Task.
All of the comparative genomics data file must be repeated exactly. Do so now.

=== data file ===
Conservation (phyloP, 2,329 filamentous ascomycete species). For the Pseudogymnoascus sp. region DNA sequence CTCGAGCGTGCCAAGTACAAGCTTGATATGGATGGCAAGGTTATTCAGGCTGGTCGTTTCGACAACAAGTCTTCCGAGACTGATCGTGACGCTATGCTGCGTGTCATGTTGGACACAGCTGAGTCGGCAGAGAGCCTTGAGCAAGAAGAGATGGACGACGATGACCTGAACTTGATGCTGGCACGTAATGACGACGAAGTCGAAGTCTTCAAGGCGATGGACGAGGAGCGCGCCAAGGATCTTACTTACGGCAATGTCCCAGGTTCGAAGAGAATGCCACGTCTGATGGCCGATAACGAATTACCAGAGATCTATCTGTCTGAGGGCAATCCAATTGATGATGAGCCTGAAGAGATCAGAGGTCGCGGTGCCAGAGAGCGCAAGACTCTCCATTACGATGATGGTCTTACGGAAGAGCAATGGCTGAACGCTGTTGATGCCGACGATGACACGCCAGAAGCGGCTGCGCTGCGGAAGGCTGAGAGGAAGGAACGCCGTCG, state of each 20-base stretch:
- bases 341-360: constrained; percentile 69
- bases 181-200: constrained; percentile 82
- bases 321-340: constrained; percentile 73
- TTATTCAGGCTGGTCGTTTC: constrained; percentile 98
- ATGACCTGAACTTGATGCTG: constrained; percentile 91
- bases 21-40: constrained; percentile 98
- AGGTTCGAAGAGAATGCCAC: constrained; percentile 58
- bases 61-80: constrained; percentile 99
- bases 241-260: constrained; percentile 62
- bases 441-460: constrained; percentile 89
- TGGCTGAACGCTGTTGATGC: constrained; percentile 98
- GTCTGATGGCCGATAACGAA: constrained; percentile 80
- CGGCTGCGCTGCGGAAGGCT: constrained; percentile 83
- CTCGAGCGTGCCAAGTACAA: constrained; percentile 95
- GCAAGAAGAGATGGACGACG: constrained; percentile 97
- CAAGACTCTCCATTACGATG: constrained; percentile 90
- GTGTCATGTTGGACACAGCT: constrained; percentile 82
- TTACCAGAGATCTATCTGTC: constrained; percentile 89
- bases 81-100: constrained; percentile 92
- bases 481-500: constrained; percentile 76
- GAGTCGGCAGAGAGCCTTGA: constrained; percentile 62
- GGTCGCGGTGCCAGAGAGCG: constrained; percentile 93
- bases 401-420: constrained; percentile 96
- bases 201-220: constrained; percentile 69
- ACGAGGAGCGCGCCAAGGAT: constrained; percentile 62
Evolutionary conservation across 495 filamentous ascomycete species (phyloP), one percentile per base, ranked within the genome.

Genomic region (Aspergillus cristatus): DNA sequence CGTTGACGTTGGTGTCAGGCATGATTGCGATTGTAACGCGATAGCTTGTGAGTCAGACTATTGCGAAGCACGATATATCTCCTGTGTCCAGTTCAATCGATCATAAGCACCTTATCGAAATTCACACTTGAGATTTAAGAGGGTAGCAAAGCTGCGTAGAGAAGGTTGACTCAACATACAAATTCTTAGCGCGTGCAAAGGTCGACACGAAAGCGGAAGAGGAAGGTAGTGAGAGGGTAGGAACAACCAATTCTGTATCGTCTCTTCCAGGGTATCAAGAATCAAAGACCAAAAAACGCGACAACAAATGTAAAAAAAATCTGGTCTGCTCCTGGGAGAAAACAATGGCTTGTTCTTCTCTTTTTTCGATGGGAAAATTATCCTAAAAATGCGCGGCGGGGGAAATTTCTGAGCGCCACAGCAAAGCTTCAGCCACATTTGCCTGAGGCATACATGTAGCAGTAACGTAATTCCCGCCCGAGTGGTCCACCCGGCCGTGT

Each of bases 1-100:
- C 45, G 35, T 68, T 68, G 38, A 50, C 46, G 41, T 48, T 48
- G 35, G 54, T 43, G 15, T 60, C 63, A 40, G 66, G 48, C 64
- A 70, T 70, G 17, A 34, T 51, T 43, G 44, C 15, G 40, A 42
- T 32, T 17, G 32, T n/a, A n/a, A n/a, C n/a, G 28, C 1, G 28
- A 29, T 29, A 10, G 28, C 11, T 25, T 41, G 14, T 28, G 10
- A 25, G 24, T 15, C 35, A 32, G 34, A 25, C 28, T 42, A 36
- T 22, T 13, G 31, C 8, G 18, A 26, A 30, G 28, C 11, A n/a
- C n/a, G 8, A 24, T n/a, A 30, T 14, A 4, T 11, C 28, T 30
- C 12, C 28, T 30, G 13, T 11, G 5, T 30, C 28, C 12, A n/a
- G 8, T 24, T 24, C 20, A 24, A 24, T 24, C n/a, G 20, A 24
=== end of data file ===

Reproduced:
Conservation (phyloP, 2,329 filamentous ascomycete species). For the Pseudogymnoascus sp. region DNA sequence CTCGAGCGTGCCAAGTACAAGCTTGATATGGATGGCAAGGTTATTCAGGCTGGTCGTTTCGACAACAAGTCTTCCGAGACTGATCGTGACGCTATGCTGCGTGTCATGTTGGACACAGCTGAGTCGGCAGAGAGCCTTGAGCAAGAAGAGATGGACGACGATGACCTGAACTTGATGCTGGCACGTAATGACGACGAAGTCGAAGTCTTCAAGGCGATGGACGAGGAGCGCGCCAAGGATCTTACTTACGGCAATGTCCCAGGTTCGAAGAGAATGCCACGTCTGATGGCCGATAACGAATTACCAGAGATCTATCTGTCTGAGGGCAATCCAATTGATGATGAGCCTGAAGAGATCAGAGGTCGCGGTGCCAGAGAGCGCAAGACTCTCCATTACGATGATGGTCTTACGGAAGAGCAATGGCTGAACGCTGTTGATGCCGACGATGACACGCCAGAAGCGGCTGCGCTGCGGAAGGCTGAGAGGAAGGAACGCCGTCG, state of each 20-base stretch:
- bases 341-360: constrained; percentile 69
- bases 181-200: constrained; percentile 82
- bases 321-340: constrained; percentile 73
- TTATTCAGGCTGGTCGTTTC: constrained; percentile 98
- ATGACCTGAACTTGATGCTG: constrained; percentile 91
- bases 21-40: constrained; percentile 98
- AGGTTCGAAGAGAATGCCAC: constrained; percentile 58
- bases 61-80: constrained; percentile 99
- bases 241-260: constrained; percentile 62
- bases 441-460: constrained; percentile 89
- TGGCTGAACGCTGTTGATGC: constrained; percentile 98
- GTCTGATGGCCGATAACGAA: constrained; percentile 80
- CGGCTGCGCTGCGGAAGGCT: constrained; percentile 83
- CTCGAGCGTGCCAAGTACAA: constrained; percentile 95
- GCAAGAAGAGATGGACGACG: constrained; percentile 97
- CAAGACTCTCCATTACGATG: constrained; percentile 90
- GTGTCATGTTGGACACAGCT: constrained; percentile 82
- TTACCAGAGATCTATCTGTC: constrained; percentile 89
- bases 81-100: constrained; percentile 92
- bases 481-500: constrained; percentile 76
- GAGTCGGCAGAGAGCCTTGA: constrained; percentile 62
- GGTCGCGGTGCCAGAGAGCG: constrained; percentile 93
- bases 401-420: constrained; percentile 96
- bases 201-220: constrained; percentile 69
- ACGAGGAGCGCGCCAAGGAT: constrained; percentile 62
Evolutionary conservation across 495 filamentous ascomycete species (phyloP), one percentile per base, ranked within the genome.

Genomic region (Aspergillus cristatus): DNA sequence CGTTGACGTTGGTGTCAGGCATGATTGCGATTGTAACGCGATAGCTTGTGAGTCAGACTATTGCGAAGCACGATATATCTCCTGTGTCCAGTTCAATCGATCATAAGCACCTTATCGAAATTCACACTTGAGATTTAAGAGGGTAGCAAAGCTGCGTAGAGAAGGTTGACTCAACATACAAATTCTTAGCGCGTGCAAAGGTCGACACGAAAGCGGAAGAGGAAGGTAGTGAGAGGGTAGGAACAACCAATTCTGTATCGTCTCTTCCAGGGTATCAAGAATCAAAGACCAAAAAACGCGACAACAAATGTAAAAAAAATCTGGTCTGCTCCTGGGAGAAAACAATGGCTTGTTCTTCTCTTTTTTCGATGGGAAAATTATCCTAAAAATGCGCGGCGGGGGAAATTTCTGAGCGCCACAGCAAAGCTTCAGCCACATTTGCCTGAGGCATACATGTAGCAGTAACGTAATTCCCGCCCGAGTGGTCCACCCGGCCGTGT

Each of bases 1-100:
- C 45, G 35, T 68, T 68, G 38, A 50, C 46, G 41, T 48, T 48
- G 35, G 54, T 43, G 15, T 60, C 63, A 40, G 66, G 48, C 64
- A 70, T 70, G 17, A 34, T 51, T 43, G 44, C 15, G 40, A 42
- T 32, T 17, G 32, T n/a, A n/a, A n/a, C n/a, G 28, C 1, G 28
- A 29, T 29, A 10, G 28, C 11, T 25, T 41, G 14, T 28, G 10
- A 25, G 24, T 15, C 35, A 32, G 34, A 25, C 28, T 42, A 36
- T 22, T 13, G 31, C 8, G 18, A 26, A 30, G 28, C 11, A n/a
- C n/a, G 8, A 24, T n/a, A 30, T 14, A 4, T 11, C 28, T 30
- C 12, C 28, T 30, G 13, T 11, G 5, T 30, C 28, C 12, A n/a
- G 8, T 24, T 24, C 20, A 24, A 24, T 24, C n/a, G 20, A 24